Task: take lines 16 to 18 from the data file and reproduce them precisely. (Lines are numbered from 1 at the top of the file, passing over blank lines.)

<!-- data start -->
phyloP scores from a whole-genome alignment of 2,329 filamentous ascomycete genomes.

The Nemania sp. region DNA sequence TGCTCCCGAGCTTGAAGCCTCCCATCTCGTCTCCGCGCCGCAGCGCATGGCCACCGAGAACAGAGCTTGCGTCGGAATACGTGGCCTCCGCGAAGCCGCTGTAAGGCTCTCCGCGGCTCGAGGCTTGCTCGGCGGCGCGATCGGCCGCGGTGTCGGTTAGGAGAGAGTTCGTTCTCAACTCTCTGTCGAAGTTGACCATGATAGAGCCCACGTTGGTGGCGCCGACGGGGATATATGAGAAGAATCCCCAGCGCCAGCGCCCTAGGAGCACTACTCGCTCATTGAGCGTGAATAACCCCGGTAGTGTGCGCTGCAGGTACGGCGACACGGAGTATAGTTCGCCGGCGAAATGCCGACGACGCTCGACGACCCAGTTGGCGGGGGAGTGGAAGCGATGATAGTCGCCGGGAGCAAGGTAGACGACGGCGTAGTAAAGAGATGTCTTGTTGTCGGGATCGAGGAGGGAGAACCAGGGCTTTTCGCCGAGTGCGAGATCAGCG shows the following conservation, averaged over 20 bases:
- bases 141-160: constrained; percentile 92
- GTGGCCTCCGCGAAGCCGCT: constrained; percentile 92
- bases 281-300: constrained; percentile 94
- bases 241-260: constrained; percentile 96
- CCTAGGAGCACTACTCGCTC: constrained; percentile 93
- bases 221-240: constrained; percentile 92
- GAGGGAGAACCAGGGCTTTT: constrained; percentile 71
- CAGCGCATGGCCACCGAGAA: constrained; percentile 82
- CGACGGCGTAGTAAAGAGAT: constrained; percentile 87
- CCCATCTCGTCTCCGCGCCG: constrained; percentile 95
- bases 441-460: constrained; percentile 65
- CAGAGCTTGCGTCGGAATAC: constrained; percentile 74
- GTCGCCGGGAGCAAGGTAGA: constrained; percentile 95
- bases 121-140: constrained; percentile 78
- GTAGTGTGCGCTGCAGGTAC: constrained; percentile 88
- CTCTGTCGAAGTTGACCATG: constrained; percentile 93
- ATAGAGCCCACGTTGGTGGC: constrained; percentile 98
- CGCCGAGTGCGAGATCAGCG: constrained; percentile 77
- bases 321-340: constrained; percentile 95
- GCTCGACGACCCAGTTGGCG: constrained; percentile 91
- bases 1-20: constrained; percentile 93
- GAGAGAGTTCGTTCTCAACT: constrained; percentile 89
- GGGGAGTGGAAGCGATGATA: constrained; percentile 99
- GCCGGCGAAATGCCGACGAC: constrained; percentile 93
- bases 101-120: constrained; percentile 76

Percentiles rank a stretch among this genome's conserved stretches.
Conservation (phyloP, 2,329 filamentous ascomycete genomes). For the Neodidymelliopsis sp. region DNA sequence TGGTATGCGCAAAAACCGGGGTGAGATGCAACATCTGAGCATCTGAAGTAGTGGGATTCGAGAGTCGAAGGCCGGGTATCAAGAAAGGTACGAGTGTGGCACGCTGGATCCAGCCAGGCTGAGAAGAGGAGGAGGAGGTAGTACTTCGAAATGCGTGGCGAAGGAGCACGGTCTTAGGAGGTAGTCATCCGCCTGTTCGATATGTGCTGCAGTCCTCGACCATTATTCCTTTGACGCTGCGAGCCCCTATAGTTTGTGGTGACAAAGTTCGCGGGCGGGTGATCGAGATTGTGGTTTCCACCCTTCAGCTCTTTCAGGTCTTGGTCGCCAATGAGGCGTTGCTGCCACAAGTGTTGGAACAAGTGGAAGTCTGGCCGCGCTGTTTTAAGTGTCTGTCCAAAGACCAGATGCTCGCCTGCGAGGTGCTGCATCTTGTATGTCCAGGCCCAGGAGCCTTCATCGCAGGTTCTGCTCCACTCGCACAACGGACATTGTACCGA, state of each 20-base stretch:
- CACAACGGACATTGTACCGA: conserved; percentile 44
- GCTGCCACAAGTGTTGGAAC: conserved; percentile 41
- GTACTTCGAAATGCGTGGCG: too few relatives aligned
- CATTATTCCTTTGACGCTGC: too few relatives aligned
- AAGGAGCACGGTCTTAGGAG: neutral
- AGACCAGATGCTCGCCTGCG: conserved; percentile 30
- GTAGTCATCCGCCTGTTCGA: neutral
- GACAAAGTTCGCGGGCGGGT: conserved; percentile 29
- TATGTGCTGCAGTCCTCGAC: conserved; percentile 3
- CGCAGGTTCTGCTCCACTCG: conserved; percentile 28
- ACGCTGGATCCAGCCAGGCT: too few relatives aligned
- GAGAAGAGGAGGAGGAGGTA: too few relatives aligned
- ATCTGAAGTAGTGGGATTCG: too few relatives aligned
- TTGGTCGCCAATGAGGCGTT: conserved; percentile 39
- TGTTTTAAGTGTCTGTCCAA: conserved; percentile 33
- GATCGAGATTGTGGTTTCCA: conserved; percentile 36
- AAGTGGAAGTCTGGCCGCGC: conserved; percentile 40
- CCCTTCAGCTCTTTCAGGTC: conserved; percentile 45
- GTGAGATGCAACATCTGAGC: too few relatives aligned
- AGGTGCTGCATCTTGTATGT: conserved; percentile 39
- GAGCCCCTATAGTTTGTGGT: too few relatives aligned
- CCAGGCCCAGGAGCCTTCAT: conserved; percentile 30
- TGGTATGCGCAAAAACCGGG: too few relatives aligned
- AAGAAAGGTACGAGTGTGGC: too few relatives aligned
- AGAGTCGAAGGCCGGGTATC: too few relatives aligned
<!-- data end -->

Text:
- bases 121-140: constrained; percentile 78
- GTAGTGTGCGCTGCAGGTAC: constrained; percentile 88
- CTCTGTCGAAGTTGACCATG: constrained; percentile 93